If there are two scarier words to a woman entering the adoption process, I don’t know them. I also didn’t know that stepping into an open adoption would mean stepping into so many areas where God wanted to change me.
One of the first things you decide at the beginning of the adoption journey is if you are willing to enter an open adoption, a semi-open adoption or a closed adoption.
Let me just tell you what my first thought was when I heard the term open adoption. It was a big NO…absolutely not. Followed by a trail of thoughts of what I thought open adoption would look like. How THAT LADY would have no say so in raising MY child. How I didn’t want to turn into some Hallmark show where a family shows up on my doorstep wanting THEIR child back. And everywhere I turned, there was someone else feeding into my fears of the unknown. And if it’s unknown, then it must be the worst possible scenario ever!
Have you noticed that in life when you are in a situation where fear is living inside you, that there is ALWAYS someone who wants to share the scary story of their friend’s aunt’s kid’s neighbor? And that story, however crazy and half true it might be, just solidifies your own fears. Seriously people, I am way worst-case scenario all on my own. I can’t even watch Criminal Minds anymore because my mind just shouldn’t go there. My poor sheltered kids.
So, I just wanted to share MY story over the next few blog posts. Straight from the horse’s mouth to show that maybe it is hard, but maybe it’s also worth it. And maybe, just maybe, God wanted our family to extend love beyond just a precious baby.
Open to God’s plan.
If you’ve read our story, you know we were matched locally. When we first decided open adoption was something we were willing to consider, we were thinking of an open adoption with a family likely living in a different state. We were thinking of a visit once a year or so and some shared pictures in between. We were thinking of control, safety and privacy. So, when we said yes to an open adoption to someone living in the same area, we really had to re-evaluate what we had just said “yes” to. And frankly, Judah joined our family so quickly and open adoption became real so fast, that I just wasn’t prepared for what was next.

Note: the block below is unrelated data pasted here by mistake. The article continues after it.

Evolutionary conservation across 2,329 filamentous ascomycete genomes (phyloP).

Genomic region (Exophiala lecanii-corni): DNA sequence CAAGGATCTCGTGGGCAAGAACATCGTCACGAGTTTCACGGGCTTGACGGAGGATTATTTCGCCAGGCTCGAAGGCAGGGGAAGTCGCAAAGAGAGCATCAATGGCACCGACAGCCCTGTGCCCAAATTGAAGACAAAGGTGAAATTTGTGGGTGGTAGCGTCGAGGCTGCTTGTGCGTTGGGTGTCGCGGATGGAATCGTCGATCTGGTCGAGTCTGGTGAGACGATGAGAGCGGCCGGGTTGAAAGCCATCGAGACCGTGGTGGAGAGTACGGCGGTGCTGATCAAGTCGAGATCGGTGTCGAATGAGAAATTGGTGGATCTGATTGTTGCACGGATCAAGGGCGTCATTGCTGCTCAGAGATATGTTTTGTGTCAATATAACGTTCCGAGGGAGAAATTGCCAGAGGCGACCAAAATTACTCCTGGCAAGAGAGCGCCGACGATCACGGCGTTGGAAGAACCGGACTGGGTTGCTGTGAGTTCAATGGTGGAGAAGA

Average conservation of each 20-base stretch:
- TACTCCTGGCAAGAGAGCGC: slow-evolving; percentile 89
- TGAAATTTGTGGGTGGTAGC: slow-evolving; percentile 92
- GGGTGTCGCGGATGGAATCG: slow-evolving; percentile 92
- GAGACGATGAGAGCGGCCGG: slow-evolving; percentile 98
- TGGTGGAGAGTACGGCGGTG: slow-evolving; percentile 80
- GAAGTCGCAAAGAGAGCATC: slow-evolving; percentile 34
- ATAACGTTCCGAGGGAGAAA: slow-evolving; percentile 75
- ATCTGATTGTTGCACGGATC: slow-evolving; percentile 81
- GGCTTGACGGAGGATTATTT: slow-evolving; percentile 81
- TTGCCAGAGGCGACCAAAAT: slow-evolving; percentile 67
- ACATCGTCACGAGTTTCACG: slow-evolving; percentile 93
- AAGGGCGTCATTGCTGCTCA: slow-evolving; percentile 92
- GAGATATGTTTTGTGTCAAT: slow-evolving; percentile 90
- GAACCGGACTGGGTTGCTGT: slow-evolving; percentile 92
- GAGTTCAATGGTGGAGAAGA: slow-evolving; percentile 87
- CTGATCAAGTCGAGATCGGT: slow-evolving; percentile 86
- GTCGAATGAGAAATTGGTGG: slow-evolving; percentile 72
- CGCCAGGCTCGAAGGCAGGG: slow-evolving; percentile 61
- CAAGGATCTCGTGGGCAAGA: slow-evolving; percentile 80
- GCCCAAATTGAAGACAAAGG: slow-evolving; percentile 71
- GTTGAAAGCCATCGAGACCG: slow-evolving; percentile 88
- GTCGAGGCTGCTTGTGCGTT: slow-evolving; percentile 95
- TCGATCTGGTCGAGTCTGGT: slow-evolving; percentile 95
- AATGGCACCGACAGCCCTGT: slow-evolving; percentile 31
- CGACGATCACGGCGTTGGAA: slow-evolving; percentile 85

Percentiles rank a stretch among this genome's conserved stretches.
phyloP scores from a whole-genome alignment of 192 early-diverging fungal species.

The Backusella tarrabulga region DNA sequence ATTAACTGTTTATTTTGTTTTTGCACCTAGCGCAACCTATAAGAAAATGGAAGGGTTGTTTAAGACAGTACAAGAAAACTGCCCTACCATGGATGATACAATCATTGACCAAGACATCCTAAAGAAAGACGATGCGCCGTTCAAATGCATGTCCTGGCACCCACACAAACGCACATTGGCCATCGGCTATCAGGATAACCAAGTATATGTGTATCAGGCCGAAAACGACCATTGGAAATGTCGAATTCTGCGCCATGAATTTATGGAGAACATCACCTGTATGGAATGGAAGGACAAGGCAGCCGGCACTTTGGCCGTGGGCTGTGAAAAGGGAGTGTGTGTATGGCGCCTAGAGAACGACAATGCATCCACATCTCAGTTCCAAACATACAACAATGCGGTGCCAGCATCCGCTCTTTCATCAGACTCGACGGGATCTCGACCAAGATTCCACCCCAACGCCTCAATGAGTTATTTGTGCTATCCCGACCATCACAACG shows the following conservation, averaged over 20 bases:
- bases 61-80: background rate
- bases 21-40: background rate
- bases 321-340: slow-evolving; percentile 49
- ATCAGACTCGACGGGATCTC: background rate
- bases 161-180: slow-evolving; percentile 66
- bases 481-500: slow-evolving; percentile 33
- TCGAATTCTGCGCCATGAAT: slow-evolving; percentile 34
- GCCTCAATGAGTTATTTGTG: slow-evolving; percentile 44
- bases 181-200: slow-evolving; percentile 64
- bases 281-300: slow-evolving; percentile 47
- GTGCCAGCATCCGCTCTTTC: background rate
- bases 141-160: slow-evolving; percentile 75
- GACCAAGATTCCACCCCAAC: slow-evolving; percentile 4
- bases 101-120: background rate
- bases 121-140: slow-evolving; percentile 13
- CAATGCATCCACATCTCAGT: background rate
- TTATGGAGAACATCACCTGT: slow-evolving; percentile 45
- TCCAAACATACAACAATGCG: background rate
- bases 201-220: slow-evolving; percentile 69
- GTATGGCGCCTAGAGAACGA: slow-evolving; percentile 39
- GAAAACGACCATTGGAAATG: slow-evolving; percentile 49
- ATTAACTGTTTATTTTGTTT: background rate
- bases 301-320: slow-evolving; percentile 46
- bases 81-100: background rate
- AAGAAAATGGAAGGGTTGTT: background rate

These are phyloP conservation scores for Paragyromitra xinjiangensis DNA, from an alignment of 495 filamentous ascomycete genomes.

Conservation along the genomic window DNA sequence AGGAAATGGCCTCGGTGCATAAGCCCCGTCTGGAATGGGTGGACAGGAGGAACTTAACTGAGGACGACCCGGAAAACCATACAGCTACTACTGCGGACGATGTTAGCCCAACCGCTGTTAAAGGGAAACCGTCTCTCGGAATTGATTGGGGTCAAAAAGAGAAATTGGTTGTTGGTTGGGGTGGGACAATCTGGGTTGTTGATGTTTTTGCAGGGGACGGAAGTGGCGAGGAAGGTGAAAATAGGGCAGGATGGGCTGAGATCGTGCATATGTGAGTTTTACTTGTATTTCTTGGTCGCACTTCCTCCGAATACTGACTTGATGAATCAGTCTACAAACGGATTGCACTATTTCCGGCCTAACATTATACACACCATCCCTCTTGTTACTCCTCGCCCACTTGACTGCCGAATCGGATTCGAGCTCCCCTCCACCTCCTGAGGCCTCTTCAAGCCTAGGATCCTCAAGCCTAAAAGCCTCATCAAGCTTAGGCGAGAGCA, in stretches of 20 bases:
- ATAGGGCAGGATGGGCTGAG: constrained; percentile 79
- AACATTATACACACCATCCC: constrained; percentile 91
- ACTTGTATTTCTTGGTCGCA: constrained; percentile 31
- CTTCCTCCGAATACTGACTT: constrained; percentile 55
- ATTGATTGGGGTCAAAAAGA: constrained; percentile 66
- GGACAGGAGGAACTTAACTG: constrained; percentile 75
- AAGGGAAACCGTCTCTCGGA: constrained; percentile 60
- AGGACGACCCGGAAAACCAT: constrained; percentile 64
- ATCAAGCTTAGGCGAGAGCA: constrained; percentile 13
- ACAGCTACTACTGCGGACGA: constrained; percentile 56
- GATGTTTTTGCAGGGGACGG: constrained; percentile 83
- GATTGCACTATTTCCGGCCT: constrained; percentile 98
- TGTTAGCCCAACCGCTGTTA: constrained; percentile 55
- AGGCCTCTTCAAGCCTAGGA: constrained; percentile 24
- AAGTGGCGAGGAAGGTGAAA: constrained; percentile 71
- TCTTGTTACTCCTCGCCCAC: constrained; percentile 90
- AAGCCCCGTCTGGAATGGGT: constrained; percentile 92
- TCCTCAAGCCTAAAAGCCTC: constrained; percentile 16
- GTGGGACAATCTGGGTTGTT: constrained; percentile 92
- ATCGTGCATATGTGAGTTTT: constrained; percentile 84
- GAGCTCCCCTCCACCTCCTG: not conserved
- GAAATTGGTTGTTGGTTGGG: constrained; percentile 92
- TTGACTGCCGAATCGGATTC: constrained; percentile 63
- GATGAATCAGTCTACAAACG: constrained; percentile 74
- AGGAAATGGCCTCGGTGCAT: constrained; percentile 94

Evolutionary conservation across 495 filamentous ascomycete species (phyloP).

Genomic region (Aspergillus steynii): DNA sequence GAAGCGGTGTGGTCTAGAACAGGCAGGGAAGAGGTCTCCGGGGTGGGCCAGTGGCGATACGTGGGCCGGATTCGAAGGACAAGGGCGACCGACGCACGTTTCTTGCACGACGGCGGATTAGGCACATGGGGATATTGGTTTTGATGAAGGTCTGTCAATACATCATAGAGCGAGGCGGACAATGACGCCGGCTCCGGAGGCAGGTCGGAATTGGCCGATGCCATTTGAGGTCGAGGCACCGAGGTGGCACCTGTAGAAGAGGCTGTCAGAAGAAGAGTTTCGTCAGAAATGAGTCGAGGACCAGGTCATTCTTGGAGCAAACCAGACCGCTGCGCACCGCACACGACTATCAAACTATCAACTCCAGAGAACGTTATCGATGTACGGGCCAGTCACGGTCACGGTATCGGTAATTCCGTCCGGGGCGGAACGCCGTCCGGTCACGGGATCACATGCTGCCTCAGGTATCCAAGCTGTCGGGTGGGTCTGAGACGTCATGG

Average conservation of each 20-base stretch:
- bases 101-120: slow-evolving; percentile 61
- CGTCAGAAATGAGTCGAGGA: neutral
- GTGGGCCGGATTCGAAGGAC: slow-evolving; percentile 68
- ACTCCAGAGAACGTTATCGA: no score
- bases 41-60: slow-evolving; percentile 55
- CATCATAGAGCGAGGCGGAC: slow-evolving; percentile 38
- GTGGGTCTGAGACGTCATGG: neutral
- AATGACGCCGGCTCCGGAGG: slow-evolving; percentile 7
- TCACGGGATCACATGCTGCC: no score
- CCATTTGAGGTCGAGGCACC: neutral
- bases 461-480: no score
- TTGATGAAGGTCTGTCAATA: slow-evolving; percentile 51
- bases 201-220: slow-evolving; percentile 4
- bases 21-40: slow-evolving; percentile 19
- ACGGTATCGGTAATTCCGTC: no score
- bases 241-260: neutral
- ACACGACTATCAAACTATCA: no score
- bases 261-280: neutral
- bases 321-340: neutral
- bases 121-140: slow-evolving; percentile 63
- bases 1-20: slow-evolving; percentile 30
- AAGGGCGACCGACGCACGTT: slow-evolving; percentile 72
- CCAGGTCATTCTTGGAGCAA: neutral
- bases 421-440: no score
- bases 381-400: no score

The Bible talks about a battle between our flesh and our spirit. And I can’t think of a better way to describe the battle that took place inside of me over the next year. Most of it I didn’t share with anyone but a few close friends at the time. Because I still didn’t know on where I landed with the whole idea of open adoption. Because I wasn’t confident enough in my decision to hear the opinion of what others thought. And, because it brought out all the ugly inside of me that I didn’t want others to see.
I tried to cover up my self-righteous thoughts and call it wisdom.
I tried to cover up my pride and call it protection.
I tried to cover up my lack of love for someone different than me and call it best for my child.
But, again and again God, through scripture, would remind me that my ugly was in fact my sinful human nature. And that I could either continue to find excuses to cover it up. Or I could let God use this new relationship to mold me.
For the flesh desires what is contrary to the Spirit, and the Spirit what is contrary to the flesh. They are in conflict with each other, so that you are not to do whatever you want. Galatians 5:17
So, I said yes to changing. And just like changing my over tired child at the end of a long day, I went through it kicking and screaming. But just like many things in life, I can look back and see God’s beauty in spite of my ugly.
This is the benefit of stepping into hard things. God may highlight the mess in your life that you didn’t even know was there. He may call you out from your comfortable, deeply ingrained thoughts and turn your world upside down. He may expose your pride, your worry, your jealousy and your apathy. He may point out your ugly. And gently whisper, “I can make this beautiful.”
I will be sharing three lessons I’ve learned through our open adoption over the next few blog posts. My hope is that it may help another adoptive family considering open adoption, or any family who is hesitant to say yes to something hard.
This post is Part 1 of 4 in a series. You can read part 2 here.